- 1. Compute a dominant motion for the sequence using image alignment against the current min-composite f
_{0}^{max}. - 2. Compute the difference images d
_{k }between the stabilized images and the min-composite f_{0}^{max}. - 3. Compute the non-dominant motion by aligning the difference images d
_{k }with a max-composite of these images. - 4. Using the initial layer guesses, improve the motion estimates using the motion re-estimation algorithm.
- 5. Compute the unconstrained least-squares solution.
- 6. Using this result as the initial value, solve the quadratic-programming problem with the positivity constraints.
- 7. Optionally alternate the least-squares optimization of layer values with motion re-estimation.
- 1. Compute a dominant motion for the sequence using image alignment against the current min-composite f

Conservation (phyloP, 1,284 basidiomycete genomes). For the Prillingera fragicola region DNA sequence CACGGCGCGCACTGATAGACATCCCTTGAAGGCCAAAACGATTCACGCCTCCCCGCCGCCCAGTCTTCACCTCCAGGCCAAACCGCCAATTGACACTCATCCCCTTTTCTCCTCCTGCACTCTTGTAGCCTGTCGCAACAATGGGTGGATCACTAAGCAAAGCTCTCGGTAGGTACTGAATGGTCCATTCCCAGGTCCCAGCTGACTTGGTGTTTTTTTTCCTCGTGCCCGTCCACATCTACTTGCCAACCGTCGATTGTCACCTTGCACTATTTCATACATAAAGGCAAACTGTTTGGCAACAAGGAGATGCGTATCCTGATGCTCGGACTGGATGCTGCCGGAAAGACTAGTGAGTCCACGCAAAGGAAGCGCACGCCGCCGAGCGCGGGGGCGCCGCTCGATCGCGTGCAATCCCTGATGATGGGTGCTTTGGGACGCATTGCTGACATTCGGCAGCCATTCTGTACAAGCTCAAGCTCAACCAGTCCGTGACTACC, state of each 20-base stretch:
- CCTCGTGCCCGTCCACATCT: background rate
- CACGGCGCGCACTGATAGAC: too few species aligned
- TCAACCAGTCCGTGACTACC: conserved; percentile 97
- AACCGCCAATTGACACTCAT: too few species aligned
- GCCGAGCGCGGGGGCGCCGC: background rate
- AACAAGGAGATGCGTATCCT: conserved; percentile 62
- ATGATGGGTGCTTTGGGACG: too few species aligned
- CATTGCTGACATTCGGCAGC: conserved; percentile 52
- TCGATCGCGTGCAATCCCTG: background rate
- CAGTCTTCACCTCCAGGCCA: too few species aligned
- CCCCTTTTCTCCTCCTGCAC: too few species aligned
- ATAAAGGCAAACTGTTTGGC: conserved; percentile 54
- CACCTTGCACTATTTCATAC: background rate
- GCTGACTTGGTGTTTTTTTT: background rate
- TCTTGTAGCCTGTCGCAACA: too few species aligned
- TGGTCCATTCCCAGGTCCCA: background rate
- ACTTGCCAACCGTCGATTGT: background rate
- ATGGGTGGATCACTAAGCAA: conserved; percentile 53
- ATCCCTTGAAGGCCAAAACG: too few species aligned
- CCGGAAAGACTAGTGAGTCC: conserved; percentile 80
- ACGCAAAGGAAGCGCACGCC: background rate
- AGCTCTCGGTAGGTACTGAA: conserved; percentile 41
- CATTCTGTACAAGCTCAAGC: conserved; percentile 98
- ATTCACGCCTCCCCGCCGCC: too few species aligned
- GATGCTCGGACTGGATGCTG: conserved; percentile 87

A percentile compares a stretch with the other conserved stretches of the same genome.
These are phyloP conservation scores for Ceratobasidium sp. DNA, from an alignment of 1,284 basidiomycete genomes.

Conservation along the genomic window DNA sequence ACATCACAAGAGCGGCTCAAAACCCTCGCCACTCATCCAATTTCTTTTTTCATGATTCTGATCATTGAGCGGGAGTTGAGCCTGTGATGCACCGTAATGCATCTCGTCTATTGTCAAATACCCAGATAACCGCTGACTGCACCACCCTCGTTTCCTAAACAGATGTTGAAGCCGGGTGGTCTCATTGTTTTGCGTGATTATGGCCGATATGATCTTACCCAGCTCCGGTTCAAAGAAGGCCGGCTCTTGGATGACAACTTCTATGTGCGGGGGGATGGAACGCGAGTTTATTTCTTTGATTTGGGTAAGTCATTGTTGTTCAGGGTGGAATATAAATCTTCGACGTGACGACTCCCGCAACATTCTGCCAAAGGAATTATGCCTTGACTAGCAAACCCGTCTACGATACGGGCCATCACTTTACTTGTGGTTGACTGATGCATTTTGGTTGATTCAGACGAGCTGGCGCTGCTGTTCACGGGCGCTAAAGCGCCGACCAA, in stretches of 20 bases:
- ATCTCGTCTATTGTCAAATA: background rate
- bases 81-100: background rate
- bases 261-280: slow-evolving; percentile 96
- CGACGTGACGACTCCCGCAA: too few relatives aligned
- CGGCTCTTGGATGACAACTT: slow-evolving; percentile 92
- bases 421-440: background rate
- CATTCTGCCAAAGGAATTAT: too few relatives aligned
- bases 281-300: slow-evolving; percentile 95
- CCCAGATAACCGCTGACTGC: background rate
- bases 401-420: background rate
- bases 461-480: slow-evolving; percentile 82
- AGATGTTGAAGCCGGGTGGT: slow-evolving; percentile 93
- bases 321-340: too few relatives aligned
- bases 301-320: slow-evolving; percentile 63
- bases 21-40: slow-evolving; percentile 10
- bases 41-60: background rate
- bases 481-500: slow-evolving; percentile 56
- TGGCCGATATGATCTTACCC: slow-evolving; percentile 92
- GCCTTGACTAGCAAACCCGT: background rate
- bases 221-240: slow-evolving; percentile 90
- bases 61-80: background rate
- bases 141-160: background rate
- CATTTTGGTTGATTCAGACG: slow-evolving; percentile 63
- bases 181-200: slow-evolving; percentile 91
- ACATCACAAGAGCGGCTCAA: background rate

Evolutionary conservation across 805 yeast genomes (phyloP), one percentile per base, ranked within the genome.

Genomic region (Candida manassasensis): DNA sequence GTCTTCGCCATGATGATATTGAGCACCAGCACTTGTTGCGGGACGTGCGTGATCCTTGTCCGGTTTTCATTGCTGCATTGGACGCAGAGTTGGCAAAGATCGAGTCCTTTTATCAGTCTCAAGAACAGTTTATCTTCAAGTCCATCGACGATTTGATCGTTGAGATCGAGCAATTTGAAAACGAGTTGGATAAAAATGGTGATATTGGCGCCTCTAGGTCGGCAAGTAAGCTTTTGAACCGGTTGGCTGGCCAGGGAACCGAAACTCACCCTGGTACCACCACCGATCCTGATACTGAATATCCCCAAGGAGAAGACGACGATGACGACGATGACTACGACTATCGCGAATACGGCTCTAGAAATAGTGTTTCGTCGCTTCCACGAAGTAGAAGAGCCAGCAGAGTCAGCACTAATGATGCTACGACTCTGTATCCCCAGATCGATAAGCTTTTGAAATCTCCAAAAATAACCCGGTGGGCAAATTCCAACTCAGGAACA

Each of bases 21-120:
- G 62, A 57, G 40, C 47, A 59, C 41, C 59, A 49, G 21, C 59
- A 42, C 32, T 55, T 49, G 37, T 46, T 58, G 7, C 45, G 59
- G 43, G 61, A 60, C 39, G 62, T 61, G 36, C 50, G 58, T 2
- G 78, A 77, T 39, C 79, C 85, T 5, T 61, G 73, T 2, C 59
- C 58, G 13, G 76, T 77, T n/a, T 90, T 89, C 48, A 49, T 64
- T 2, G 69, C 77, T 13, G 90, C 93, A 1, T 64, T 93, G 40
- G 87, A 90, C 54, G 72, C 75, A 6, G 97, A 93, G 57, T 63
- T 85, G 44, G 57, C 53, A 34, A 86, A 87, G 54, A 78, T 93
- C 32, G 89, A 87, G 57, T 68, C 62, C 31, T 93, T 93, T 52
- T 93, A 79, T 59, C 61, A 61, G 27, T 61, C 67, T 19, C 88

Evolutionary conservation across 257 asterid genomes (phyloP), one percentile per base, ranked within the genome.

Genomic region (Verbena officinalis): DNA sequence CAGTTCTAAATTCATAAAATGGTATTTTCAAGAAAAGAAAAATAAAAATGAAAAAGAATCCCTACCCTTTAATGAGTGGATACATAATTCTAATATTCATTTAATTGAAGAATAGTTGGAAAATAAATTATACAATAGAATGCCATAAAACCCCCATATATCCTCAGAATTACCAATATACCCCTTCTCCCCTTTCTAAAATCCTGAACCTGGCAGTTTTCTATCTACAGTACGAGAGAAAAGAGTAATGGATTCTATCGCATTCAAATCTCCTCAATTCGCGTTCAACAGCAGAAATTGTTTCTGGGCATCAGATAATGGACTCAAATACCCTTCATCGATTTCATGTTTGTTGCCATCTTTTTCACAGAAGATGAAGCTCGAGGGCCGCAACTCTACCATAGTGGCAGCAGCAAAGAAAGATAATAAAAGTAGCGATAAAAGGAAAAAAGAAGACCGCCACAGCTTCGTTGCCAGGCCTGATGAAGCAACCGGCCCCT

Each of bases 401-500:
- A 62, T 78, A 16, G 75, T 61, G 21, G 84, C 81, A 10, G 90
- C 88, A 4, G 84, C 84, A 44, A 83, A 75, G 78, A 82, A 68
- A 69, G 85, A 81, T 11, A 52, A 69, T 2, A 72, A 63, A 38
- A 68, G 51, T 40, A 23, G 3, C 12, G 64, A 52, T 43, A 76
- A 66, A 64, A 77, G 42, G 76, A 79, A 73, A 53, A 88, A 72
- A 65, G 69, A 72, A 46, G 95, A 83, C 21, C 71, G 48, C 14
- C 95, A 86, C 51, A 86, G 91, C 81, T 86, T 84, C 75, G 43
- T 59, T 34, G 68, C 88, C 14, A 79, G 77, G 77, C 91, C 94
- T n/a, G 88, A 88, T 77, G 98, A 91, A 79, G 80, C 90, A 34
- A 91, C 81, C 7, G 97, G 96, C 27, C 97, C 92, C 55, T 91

In general, referring to Next, the difference sequence A constrained least squares technique In summary, the present invention extracts a set of component layers from a collection of composite images. While the problem of recovering the multiple motions from such sequences has been extensively studied (at least when the motions are parametric), the problem of extracting the layer images in the presence of reflections and transparency has not been adequately treated until now. The present invention is embodied in a system and method for recovering the layer images and their motions from the input sequence. For the case when the input composite images can be modeled as an additive mixture of the component layers (such a model applies when the light from one surface is reflected by another), a constrained least-square technique can be used to recover the layers from known motions. Further, a complete technique that combines the layer extraction step together with an automatic multiple motion technique to recover the layers and their motions from the input images has been described. The foregoing description of the invention has been presented for the purposes of illustration and description. It is not intended to be exhaustive or to limit the invention to the precise form disclosed. Many modifications and variations are possible in light of the above teaching. It is intended that the scope of the invention be limited not by this detailed description, but rather by the claims appended hereto. Patent Citations